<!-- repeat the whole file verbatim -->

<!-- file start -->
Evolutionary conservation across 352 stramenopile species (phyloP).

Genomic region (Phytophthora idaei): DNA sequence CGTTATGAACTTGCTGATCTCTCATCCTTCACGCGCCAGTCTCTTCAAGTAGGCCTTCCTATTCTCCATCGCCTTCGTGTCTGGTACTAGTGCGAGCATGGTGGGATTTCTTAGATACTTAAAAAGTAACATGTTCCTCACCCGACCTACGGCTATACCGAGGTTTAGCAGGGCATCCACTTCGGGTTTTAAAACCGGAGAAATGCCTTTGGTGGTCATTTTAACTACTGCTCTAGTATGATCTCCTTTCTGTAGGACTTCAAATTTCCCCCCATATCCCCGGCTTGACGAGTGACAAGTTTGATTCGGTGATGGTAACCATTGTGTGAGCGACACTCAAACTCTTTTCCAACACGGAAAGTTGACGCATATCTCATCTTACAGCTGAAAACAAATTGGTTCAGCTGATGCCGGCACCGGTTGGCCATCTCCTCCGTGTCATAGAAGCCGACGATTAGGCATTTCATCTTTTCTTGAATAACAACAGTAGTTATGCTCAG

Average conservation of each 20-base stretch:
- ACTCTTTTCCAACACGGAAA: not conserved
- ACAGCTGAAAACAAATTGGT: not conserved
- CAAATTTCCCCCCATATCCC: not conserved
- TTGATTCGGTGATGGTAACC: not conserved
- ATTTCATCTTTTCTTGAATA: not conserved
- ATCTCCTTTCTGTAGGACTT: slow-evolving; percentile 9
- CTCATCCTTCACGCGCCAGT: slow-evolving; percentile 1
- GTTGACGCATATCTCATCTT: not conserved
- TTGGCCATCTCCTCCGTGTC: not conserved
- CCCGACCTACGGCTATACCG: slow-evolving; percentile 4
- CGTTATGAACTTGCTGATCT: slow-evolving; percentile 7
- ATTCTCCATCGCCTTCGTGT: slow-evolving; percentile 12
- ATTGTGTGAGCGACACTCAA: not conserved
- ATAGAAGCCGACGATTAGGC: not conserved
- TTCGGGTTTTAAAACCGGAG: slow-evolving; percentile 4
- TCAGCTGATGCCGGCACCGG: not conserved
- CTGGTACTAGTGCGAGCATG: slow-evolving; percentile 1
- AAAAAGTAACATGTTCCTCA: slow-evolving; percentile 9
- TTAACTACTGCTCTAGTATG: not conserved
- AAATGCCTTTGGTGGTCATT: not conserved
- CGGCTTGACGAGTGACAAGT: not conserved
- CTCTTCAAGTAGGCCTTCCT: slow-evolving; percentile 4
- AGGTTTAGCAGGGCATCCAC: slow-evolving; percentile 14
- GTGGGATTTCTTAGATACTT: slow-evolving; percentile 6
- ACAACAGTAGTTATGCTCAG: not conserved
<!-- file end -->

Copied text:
Evolutionary conservation across 352 stramenopile species (phyloP).

Genomic region (Phytophthora idaei): DNA sequence CGTTATGAACTTGCTGATCTCTCATCCTTCACGCGCCAGTCTCTTCAAGTAGGCCTTCCTATTCTCCATCGCCTTCGTGTCTGGTACTAGTGCGAGCATGGTGGGATTTCTTAGATACTTAAAAAGTAACATGTTCCTCACCCGACCTACGGCTATACCGAGGTTTAGCAGGGCATCCACTTCGGGTTTTAAAACCGGAGAAATGCCTTTGGTGGTCATTTTAACTACTGCTCTAGTATGATCTCCTTTCTGTAGGACTTCAAATTTCCCCCCATATCCCCGGCTTGACGAGTGACAAGTTTGATTCGGTGATGGTAACCATTGTGTGAGCGACACTCAAACTCTTTTCCAACACGGAAAGTTGACGCATATCTCATCTTACAGCTGAAAACAAATTGGTTCAGCTGATGCCGGCACCGGTTGGCCATCTCCTCCGTGTCATAGAAGCCGACGATTAGGCATTTCATCTTTTCTTGAATAACAACAGTAGTTATGCTCAG

Average conservation of each 20-base stretch:
- ACTCTTTTCCAACACGGAAA: not conserved
- ACAGCTGAAAACAAATTGGT: not conserved
- CAAATTTCCCCCCATATCCC: not conserved
- TTGATTCGGTGATGGTAACC: not conserved
- ATTTCATCTTTTCTTGAATA: not conserved
- ATCTCCTTTCTGTAGGACTT: slow-evolving; percentile 9
- CTCATCCTTCACGCGCCAGT: slow-evolving; percentile 1
- GTTGACGCATATCTCATCTT: not conserved
- TTGGCCATCTCCTCCGTGTC: not conserved
- CCCGACCTACGGCTATACCG: slow-evolving; percentile 4
- CGTTATGAACTTGCTGATCT: slow-evolving; percentile 7
- ATTCTCCATCGCCTTCGTGT: slow-evolving; percentile 12
- ATTGTGTGAGCGACACTCAA: not conserved
- ATAGAAGCCGACGATTAGGC: not conserved
- TTCGGGTTTTAAAACCGGAG: slow-evolving; percentile 4
- TCAGCTGATGCCGGCACCGG: not conserved
- CTGGTACTAGTGCGAGCATG: slow-evolving; percentile 1
- AAAAAGTAACATGTTCCTCA: slow-evolving; percentile 9
- TTAACTACTGCTCTAGTATG: not conserved
- AAATGCCTTTGGTGGTCATT: not conserved
- CGGCTTGACGAGTGACAAGT: not conserved
- CTCTTCAAGTAGGCCTTCCT: slow-evolving; percentile 4
- AGGTTTAGCAGGGCATCCAC: slow-evolving; percentile 14
- GTGGGATTTCTTAGATACTT: slow-evolving; percentile 6
- ACAACAGTAGTTATGCTCAG: not conserved